01/11/2010. Contributed by Geoff Willmetts
pub: Prometheus Books. 217 page illustrated indexed small enlarged paperback. Price: GBP 21.99 (UK), $25.98 (US). ISBN: 0-87975-285-8.
check out website: www.prometheusbooks.com
The title goes a little beyond the bit I showed above, adding ‘And Other Popular Theories About Man’s Past: Atlantis...Pyramids...Norah’s Ark’ which makes it more of a mouthful. It does, however give the perimeters and the nature of this book, not propagating these ideas but telling you where they’re not only wrong but misleading. They became popular, mostly because the scientific community thought them frivolous and ignored them but caught the public imagination. Had they been hit in the knees from the beginning, they would be a forgotten fad today.
If you live your life using rose-tinted glasses and accept such things as a matter of course then this book is probably not for you. If you want ammunition to attack those beliefs in a compact size, then this book is undoubtedly for you.
Writer William Stiebling starts off with a relatively straightforward discussion of the biblical flood, pointing out contradictions in the Noah story, let alone the evidence of where the ark finally docked. He doesn’t actually latch onto the problems of genetic diversity if we all hailed from Noah’s married children but he doesn’t have to. There’s enough evidence to show such a major world flood didn’t happen and that the myth was propagated only over some countries. Egypt, for instance, didn’t have anything like it, but then they were a beach property.
Now the Atlantic myth really is that and it looks like Plato was the culprit and looks possibly as the earliest Science Fiction writer. Reading Stiebling where he says that Plato wrote tales to promote ethics in the Greeks brings to me an interesting comparison to how it was done with the Bible as well. More so, how the boundary between myth and fact start blending, people couldn’t tell the difference. With Plato, the Atlantis tale was something that could be verified if there was evidence there. After all, it’s about the sinking of an apparent continent of an advanced culture. Not something you can easily hide.
If the opening chapters don’t prepare you to not trust anything then you’re not really committed to this book.
There are some interesting similarities between Immanuel Velikovsky and Erich von Däniken when reading their chapters in succession. The former thought the Earth had had extensive meteorite and comet damage, more than the ones we do know about, although there would be more evidence if that had been true. Like losing a continent, it’s not something you could miss and we have plenty of recognised meteor craters around the world. von Däniken was more well-known for placing alien astronauts on Earth and probably the more well-known of the two. What Stiebling does show is how their evidence is used to match their theories rather than take everything into consideration and making both of them totally unreliable and with von Däniken also inaccurate. Any scientific theory has to stand up to scrutiny by others and neither of them get off the starting block. Back in the 70s, scientists were less prone to get involved with proving von Däniken was wrong which allowed the press a field day exploiting it. These days, I would hope that showing such people are wrong from the start would then free up media space (sic) for projects that deserve better attention.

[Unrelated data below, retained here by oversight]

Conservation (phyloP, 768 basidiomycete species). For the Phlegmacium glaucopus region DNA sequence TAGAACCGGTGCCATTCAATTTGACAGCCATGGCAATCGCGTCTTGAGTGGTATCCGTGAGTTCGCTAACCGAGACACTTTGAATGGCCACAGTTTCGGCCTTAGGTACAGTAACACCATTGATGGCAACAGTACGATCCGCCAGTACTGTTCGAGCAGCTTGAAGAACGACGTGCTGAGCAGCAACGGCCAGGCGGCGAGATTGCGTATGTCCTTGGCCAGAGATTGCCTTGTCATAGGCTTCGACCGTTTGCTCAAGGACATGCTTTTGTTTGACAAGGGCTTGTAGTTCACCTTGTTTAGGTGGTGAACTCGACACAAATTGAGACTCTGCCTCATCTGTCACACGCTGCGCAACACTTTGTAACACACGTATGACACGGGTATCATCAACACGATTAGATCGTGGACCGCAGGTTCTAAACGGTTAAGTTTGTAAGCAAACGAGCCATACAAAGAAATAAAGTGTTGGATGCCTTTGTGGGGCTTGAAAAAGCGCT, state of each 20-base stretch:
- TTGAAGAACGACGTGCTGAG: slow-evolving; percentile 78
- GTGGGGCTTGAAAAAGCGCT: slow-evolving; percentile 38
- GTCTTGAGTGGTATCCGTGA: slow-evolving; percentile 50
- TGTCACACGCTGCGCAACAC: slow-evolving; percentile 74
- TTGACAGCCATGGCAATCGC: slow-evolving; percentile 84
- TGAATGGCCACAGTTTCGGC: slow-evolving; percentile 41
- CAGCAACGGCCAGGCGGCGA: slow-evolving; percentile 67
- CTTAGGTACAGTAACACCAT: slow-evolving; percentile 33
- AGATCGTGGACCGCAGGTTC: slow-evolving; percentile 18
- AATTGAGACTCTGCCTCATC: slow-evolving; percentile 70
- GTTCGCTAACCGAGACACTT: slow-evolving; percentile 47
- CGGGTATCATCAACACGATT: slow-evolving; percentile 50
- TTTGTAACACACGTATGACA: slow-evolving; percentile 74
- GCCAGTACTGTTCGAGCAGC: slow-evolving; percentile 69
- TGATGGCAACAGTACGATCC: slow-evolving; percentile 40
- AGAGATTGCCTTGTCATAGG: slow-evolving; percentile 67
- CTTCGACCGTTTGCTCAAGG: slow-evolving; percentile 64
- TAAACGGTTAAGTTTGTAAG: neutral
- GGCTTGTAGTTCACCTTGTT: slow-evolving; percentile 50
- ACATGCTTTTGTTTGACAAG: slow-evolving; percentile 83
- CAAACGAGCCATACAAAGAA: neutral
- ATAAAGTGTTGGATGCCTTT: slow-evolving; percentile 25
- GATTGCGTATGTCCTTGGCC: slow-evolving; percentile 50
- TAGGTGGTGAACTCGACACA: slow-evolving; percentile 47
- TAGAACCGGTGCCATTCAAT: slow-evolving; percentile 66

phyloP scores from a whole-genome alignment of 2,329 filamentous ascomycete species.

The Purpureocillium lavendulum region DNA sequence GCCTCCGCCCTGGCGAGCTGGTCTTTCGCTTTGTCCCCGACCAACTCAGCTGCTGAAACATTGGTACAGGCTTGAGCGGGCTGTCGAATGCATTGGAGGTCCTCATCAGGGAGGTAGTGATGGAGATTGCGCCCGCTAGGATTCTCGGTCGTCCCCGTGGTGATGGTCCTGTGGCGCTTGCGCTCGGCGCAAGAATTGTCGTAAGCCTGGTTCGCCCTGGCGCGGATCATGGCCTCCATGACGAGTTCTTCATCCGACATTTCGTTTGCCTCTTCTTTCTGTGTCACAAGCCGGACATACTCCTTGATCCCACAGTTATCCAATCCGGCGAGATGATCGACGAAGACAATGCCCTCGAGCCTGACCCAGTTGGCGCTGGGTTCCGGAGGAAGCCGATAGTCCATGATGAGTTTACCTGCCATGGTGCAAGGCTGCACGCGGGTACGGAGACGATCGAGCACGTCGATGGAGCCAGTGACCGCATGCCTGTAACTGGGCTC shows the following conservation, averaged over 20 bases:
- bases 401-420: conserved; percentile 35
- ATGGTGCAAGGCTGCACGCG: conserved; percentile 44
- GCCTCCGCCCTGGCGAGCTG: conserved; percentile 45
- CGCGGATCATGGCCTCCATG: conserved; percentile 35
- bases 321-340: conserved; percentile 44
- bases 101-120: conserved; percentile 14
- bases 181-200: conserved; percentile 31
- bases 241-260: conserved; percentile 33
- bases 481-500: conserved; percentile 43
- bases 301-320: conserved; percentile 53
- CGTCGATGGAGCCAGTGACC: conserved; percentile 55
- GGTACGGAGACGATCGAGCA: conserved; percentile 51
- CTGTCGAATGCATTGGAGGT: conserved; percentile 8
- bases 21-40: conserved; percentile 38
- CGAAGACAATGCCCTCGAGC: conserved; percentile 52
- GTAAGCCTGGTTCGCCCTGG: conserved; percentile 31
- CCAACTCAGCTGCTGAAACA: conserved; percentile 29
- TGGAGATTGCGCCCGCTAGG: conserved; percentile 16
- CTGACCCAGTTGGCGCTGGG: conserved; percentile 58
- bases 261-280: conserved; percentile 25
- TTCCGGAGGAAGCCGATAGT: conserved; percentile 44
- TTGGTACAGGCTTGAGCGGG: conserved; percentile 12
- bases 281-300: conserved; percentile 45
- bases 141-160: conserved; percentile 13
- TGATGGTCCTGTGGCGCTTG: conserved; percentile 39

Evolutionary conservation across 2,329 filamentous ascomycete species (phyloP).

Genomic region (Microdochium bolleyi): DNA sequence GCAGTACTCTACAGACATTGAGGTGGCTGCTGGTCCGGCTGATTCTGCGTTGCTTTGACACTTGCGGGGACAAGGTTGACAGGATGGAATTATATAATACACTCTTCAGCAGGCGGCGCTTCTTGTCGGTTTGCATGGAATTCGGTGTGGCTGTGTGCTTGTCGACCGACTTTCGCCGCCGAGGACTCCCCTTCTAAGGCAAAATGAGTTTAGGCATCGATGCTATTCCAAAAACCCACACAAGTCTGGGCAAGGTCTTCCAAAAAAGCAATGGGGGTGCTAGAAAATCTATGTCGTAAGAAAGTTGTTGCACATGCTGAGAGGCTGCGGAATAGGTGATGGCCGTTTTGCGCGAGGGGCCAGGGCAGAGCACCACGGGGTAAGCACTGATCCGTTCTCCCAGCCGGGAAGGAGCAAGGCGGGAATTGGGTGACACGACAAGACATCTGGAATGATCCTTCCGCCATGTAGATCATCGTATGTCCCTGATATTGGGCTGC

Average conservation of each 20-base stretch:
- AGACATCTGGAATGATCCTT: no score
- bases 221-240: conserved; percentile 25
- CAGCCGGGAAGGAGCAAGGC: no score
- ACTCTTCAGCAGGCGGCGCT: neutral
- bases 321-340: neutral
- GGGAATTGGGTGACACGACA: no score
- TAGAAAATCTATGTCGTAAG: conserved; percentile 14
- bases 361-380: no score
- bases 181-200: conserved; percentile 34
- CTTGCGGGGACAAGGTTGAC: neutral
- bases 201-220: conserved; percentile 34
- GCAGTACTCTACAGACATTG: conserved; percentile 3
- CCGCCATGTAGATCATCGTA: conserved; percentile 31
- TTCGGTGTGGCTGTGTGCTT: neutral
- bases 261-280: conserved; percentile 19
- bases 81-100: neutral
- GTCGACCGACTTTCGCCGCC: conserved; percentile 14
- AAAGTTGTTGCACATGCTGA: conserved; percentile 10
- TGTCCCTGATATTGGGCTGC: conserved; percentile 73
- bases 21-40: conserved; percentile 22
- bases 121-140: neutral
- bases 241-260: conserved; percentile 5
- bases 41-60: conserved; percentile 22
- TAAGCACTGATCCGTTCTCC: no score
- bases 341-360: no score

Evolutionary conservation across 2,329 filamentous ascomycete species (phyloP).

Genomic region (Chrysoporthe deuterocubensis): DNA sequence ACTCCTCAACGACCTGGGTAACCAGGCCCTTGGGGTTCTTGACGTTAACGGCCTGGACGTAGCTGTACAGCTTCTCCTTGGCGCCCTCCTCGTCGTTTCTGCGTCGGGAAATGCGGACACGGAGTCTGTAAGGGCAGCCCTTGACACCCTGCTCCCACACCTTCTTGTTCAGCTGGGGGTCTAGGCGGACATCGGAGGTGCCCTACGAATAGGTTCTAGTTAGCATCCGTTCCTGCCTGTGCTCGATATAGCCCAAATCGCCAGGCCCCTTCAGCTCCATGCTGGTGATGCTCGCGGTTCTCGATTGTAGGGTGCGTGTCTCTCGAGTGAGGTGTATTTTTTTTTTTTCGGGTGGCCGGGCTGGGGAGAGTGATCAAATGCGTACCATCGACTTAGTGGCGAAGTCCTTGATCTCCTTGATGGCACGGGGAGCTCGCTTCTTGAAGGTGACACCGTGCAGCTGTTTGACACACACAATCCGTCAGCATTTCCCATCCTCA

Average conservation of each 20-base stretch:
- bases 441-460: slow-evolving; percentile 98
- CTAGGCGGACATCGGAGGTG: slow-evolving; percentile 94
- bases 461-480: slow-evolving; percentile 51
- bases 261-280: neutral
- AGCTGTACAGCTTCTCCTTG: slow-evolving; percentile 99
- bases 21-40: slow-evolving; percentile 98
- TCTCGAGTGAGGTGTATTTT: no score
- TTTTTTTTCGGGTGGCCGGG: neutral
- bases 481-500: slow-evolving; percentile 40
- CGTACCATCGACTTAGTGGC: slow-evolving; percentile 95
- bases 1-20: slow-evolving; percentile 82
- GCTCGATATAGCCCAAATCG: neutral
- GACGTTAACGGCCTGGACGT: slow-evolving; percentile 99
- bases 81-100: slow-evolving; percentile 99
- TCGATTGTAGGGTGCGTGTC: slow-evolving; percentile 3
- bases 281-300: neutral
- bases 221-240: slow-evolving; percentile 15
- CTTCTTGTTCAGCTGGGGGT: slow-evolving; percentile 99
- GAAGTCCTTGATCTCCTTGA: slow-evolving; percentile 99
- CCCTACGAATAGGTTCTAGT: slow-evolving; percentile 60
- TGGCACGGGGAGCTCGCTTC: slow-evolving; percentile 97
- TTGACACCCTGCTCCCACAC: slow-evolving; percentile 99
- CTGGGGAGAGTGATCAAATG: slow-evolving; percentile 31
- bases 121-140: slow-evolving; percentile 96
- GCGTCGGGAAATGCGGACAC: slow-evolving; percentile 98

The building of the pyramids in Egypt is always deemed a fantastic feat by humans although I’ve often wondered about the use of mummification of their rulers. Considering how the Egyptians treated their rulers as gods on Earth, reading this chapter did make me wonder why they build a pyramid tomb for the hereafter. Yes, I can see it as a means to ensure the particular ruler’s treasures weren’t stolen but no explanation about resurrection. It would have been a bit weird being resurrected and then find your early remains were in pots and you really had no brain. Don’t think they thought this through properly but then anatomy was primitive in those days.
If anything, the penultimate chapter devoted to who found America first seems out of place. Stiebling isn’t writing about the residents already there but who got there first and it wasn’t Christopher Columbus but the Norsemen, even if they were driven off or killed by the natives. Although I found the opening of this chapter dry, the latter section fills in a lot on the attempted colonisation.
This is a very credible enlightening book that if you ever want to get some clarification between fantasy and reality then this is a good place to start.
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